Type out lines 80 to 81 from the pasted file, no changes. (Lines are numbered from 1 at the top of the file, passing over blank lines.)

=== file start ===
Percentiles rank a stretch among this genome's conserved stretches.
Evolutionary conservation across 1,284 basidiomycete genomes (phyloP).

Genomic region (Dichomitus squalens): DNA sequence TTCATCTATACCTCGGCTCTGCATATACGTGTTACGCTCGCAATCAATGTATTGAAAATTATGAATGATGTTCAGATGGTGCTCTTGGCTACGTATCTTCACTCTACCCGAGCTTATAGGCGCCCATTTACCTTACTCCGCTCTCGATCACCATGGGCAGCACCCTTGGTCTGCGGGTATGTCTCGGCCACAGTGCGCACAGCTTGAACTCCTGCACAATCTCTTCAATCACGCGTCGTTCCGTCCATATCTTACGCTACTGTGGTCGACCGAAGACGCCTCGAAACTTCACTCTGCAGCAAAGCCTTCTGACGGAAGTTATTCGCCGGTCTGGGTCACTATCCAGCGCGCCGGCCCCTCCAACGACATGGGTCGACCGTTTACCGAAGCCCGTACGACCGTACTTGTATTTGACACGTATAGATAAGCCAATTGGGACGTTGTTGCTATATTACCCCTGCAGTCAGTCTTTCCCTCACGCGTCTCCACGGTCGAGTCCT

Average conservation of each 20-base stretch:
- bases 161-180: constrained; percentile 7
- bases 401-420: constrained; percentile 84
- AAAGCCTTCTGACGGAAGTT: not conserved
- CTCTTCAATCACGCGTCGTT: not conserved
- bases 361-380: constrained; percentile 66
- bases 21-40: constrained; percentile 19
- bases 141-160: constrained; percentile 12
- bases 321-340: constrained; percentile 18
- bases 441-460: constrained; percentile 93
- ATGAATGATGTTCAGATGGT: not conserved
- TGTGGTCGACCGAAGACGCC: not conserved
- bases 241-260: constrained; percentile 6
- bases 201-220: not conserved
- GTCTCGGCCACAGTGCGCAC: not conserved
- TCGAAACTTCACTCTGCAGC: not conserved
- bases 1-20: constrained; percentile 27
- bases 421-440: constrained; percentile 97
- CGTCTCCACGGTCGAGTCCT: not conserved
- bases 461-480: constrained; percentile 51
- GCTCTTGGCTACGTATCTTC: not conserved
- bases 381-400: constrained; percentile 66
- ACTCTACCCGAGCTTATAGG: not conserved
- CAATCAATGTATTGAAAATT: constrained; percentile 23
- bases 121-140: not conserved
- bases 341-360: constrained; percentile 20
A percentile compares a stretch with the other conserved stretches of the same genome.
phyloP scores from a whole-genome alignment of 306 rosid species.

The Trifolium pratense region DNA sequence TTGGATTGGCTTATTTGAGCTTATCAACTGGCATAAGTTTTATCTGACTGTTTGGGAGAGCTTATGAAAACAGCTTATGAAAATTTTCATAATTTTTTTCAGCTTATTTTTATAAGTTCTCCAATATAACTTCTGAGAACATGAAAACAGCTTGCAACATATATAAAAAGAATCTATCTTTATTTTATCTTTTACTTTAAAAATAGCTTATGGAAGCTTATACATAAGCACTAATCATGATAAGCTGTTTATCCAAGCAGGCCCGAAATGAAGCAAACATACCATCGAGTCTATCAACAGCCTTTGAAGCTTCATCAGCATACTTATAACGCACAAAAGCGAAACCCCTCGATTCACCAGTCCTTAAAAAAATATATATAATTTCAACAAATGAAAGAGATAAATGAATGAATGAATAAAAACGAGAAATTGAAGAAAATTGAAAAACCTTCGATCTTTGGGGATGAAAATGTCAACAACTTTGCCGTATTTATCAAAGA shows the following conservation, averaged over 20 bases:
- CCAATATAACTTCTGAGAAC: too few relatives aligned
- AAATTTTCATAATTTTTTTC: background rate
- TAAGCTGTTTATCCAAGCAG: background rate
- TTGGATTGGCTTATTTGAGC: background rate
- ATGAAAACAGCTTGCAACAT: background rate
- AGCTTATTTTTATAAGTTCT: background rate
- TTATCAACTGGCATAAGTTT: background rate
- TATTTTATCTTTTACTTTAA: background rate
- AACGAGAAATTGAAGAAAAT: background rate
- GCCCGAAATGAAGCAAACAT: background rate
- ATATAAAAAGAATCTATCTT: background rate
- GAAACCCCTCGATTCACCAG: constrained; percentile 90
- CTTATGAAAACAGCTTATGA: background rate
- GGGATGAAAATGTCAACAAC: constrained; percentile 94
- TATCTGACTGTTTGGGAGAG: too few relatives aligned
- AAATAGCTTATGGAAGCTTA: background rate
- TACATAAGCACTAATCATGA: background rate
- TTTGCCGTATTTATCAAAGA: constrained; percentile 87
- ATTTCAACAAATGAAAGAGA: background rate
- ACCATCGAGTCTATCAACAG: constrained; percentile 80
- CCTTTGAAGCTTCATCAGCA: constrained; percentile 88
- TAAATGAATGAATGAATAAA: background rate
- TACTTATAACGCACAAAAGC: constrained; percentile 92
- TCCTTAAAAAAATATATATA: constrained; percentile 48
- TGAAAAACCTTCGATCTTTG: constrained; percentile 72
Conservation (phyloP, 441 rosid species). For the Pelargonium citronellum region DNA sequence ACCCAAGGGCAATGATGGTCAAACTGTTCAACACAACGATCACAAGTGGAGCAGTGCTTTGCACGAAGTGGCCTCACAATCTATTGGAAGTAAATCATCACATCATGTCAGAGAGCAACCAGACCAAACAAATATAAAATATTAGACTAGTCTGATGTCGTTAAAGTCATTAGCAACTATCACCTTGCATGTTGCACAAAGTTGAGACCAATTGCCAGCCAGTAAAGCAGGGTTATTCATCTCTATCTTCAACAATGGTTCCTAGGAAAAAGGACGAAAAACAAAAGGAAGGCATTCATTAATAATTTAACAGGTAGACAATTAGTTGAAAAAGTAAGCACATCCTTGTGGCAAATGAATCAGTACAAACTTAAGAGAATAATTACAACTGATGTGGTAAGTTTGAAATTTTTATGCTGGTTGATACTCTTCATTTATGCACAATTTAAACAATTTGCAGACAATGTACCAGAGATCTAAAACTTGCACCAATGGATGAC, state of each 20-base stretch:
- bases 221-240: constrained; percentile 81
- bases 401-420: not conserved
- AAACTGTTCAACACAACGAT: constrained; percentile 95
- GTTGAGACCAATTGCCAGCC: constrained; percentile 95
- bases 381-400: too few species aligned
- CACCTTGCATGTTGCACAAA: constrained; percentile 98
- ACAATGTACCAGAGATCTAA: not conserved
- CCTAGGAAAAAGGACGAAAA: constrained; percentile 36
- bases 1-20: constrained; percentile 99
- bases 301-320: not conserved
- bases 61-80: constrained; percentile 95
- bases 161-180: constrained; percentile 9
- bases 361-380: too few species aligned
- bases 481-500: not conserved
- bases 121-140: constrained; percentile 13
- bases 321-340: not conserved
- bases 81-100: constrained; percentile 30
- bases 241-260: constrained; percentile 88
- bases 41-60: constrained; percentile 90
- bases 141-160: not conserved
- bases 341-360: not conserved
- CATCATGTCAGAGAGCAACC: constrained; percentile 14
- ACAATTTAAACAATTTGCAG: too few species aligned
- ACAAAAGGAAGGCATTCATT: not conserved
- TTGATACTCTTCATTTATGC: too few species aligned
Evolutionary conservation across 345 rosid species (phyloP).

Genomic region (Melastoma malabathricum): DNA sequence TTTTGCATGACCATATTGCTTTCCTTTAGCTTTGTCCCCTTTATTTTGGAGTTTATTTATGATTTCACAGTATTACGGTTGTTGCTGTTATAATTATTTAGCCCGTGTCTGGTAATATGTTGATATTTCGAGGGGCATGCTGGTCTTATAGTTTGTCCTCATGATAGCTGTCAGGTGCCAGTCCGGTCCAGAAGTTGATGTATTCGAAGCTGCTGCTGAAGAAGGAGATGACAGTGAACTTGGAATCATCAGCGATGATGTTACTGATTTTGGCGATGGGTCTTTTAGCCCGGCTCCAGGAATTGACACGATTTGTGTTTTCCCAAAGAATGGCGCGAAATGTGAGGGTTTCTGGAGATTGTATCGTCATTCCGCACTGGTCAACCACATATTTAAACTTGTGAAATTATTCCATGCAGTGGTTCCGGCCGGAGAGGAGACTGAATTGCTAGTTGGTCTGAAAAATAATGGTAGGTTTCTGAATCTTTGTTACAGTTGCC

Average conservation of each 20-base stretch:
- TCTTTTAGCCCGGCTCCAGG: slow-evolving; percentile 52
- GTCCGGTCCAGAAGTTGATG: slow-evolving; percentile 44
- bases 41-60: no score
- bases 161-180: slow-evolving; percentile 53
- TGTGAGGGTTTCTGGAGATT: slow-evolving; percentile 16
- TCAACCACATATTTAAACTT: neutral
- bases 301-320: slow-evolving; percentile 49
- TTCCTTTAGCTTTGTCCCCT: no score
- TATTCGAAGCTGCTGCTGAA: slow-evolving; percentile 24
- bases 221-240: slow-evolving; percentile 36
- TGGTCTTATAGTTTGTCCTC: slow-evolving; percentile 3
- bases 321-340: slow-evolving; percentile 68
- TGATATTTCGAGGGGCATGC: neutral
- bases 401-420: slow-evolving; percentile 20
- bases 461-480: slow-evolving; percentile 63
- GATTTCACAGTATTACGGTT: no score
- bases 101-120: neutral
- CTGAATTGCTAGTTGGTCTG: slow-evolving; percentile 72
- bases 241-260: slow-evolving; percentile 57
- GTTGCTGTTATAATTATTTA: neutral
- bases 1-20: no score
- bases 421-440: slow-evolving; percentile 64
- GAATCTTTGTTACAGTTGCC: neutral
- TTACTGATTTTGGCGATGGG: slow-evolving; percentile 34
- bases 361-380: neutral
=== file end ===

- CATCATGTCAGAGAGCAACC: constrained; percentile 14
- ACAATTTAAACAATTTGCAG: too few species aligned